Years later, as part of my genealogical research, I learned that Henke was captured by the U.S., imprisoned in Fort Hunt, a clandestine prison for “high–value” German POWs outside Washington, DC, and killed during an aborted escape attempt. Ironically, Henke is buried in a specially designated plot for German commissioned officer POW’s at Fort Meade, Maryland, only about ten miles from our then–home in Bowie, Maryland.
Following Uncle Simon’s death, his daughter Betty was returned to Cardiff by her mother. In the years that followed, Betty (Johnson) Campbell and I met several times. She had a distinguished career of public service and became the first Black headmistress of a school in the history of Wales. A statue honoring Betty is to be constructed in Cardiff’s City Centre shortly.
The enemy became even more real to me sometime in 1944, following the surrender of Italy and while Calvin was stationed overseas in Italy. Word spread throughout our neighborhood that a number of Italian prisoners of war, that is, POWs, were working in nearby Franklin Park. Curious to see what the “enemy” looked like, several of us hopped on our bicycles and pedaled a couple of miles to the park. There we saw about 200 Italian POWs, men who were partially responsible for the deaths of thousands of American servicemen. Other neighbors were at the park gawking, too.
The POWs had the huge letters “PW” emblazoned on the top, bottom, front, and back of their blue denim work jackets and pants. They were guarded by no more than ten lightly-armed soldiers as they casually raked, shoveled and otherwise tended a plot of land in a lightly-fenced-in area. The scene was so casual that we weren’t bothered by the lightly-armed soldiers. Escape seemed the farthest thing from anyone’s mind. The POWs seemed quite content and looked like any group of the landscapers so common around American lawns today.
While we expected these POWs to be treated humanely, we weren’t expecting what else we saw. We saw a big, celebratory family reunion. The POWs and many of our neighbors were speaking Italian and engaged in warm, animated conversations and gestures. We children were stunned beyond words. Clearly, the Italians’ shared heritage and perhaps relationships trumped the then wartime hostilities.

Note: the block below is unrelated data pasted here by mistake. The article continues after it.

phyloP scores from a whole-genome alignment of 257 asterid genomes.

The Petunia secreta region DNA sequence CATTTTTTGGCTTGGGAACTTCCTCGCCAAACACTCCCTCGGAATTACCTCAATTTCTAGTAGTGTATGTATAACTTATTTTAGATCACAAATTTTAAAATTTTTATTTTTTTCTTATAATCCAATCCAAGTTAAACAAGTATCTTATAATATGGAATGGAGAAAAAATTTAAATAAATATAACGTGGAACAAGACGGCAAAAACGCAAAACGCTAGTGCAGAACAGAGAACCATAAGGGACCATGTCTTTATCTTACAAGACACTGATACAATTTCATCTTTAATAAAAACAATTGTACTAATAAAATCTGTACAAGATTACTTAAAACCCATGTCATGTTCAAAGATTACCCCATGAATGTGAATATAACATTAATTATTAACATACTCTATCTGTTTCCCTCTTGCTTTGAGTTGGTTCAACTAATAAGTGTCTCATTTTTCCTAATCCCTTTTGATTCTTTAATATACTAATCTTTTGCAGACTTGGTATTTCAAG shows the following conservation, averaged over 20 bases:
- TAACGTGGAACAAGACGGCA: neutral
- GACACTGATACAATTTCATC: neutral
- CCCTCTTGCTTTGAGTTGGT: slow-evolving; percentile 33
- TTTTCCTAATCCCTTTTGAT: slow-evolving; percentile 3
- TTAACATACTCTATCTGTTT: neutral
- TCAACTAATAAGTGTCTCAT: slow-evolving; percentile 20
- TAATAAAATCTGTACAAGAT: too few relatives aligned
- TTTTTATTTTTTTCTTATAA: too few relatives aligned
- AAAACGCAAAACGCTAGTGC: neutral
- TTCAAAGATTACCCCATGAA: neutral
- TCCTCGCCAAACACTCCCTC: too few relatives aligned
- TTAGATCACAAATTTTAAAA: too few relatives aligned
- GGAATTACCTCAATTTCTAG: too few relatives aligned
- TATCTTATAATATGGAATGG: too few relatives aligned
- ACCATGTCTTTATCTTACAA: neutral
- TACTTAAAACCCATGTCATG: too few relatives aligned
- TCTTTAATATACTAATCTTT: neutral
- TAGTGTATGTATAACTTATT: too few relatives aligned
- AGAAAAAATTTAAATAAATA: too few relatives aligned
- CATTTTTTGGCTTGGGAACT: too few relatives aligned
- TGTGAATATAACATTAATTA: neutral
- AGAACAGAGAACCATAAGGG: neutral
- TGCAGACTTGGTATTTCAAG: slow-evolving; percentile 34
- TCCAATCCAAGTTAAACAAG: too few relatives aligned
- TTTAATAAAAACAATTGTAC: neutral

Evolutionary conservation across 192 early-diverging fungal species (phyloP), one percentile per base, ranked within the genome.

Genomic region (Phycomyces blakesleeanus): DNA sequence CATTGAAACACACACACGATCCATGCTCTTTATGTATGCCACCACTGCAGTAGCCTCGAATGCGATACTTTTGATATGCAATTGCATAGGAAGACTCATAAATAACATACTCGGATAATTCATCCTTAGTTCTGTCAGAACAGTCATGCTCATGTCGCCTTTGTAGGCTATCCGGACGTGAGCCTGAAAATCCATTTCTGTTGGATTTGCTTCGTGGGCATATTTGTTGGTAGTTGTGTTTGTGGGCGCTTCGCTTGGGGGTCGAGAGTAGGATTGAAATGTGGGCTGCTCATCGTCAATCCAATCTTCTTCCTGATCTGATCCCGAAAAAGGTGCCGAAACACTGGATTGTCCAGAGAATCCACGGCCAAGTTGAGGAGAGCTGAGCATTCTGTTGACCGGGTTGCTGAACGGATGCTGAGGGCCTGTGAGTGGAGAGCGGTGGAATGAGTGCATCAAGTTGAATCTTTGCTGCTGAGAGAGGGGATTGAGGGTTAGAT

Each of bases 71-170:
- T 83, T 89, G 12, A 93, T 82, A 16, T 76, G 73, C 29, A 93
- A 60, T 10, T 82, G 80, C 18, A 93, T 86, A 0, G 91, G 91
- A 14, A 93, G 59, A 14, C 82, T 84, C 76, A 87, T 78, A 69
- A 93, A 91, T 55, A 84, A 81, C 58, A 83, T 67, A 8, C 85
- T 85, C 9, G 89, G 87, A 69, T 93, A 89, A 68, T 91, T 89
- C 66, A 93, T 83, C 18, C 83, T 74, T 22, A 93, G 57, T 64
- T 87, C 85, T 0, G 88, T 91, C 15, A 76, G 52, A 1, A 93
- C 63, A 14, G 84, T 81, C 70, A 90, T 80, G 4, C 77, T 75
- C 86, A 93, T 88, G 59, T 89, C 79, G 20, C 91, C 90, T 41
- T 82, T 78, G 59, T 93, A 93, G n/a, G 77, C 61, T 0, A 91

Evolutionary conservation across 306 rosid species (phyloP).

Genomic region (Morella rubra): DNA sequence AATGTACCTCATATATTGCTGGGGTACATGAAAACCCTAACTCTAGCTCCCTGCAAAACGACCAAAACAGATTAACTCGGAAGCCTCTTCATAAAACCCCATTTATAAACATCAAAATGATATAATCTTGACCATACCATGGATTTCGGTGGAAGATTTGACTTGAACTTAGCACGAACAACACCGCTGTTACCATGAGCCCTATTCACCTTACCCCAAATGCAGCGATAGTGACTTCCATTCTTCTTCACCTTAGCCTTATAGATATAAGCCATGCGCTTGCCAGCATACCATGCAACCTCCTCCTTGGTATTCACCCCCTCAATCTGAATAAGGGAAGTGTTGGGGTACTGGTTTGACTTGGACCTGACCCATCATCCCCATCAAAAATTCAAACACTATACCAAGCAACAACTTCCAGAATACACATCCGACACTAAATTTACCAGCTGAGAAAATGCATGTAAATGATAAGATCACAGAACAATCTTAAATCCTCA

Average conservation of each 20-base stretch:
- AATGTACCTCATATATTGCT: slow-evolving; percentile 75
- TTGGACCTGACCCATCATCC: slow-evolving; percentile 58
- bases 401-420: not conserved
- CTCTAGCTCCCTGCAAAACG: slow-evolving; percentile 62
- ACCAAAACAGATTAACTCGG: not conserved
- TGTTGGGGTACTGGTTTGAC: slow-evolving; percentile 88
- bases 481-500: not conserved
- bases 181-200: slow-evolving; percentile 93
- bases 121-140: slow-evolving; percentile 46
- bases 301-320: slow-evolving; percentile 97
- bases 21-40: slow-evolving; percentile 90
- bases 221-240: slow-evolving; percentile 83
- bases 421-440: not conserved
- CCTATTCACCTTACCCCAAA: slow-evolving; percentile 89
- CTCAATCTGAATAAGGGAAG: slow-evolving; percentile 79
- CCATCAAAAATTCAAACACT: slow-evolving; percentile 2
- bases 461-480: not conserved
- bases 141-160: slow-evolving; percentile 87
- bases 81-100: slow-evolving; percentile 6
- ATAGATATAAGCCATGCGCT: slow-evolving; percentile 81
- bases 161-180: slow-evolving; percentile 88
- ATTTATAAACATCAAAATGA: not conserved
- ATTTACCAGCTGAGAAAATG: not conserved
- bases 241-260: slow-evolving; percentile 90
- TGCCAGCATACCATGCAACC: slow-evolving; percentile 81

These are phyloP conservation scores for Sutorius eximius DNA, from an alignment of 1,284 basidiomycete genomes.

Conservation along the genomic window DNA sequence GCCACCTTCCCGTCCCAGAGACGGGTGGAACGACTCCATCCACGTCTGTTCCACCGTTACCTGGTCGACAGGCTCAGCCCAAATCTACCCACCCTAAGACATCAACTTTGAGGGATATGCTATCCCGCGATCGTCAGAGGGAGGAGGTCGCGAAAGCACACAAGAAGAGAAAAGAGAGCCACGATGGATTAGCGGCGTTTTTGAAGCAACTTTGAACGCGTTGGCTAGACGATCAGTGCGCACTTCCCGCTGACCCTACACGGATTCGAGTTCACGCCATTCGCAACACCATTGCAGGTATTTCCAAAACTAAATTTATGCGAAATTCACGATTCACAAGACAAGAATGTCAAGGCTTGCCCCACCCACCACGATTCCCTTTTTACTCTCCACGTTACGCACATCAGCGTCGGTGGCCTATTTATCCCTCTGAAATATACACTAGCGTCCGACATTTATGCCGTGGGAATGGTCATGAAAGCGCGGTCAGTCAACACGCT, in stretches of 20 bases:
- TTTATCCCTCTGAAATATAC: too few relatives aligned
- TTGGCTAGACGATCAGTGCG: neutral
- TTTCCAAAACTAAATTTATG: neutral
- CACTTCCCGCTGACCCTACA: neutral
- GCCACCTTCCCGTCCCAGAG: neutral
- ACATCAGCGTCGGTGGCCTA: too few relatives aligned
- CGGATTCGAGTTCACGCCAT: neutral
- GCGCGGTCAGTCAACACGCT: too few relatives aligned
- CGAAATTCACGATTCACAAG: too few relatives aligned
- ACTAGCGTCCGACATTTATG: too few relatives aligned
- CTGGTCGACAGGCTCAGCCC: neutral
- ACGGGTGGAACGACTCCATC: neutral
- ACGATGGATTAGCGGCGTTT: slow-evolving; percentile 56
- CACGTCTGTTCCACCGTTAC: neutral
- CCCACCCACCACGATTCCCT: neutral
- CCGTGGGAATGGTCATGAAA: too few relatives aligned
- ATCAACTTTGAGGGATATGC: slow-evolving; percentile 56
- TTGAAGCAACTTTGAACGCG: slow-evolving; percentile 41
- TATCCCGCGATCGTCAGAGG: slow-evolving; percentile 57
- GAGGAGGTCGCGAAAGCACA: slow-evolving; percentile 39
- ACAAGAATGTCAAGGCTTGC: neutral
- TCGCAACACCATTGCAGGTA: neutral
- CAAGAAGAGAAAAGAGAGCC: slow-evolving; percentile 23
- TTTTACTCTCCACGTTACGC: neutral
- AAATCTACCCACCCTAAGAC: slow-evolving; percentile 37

I was outraged by this apparent contradiction. Calvin was overseas in war-torn Italy; he could be killed. How would he, a Black man, be treated if he were captured by “Jerry” (the soldier’s nickname for German soldiers at the time)? Here in Boston’s Franklin Park, in my own backyard, Italian POW’s were greeted warmly with “paisano” and similar words of friendship and connection. I could not understand this inconsistency.
Eventually, I came to understand that war is a death-struggle between competing ideologies. But ideologies don’t fight wars; it’s the ordinary people on both sides who do the fighting and must pay the price of war in so many ways. My understanding of this truth came to me over time, from watching the Korean “Conflict,” as it was called, and the Vietnam War, in which I lost several friends. In 1972, I traveled in Occupied East Berlin and noticed a group of laughing kids, all dressed in green uniforms; they were Russian soldiers.
In wartime Boston, newspapers contained detailed news articles and maps describing the progress of the war. There were maps in almost every classroom, and the war and well-being of family members overseas dominated even casual conversations.
I became a prolific reader and student of maps in those days. An early riser, I would go to the store across the street each day before leaving for school and buy and read two newspapers about two topics — the progress of the war and my beloved Red Sox. Each classroom at my school had a huge 4– by 8-foot plastic-covered map of Europe and each day our teachers would update the map and the progress of the war.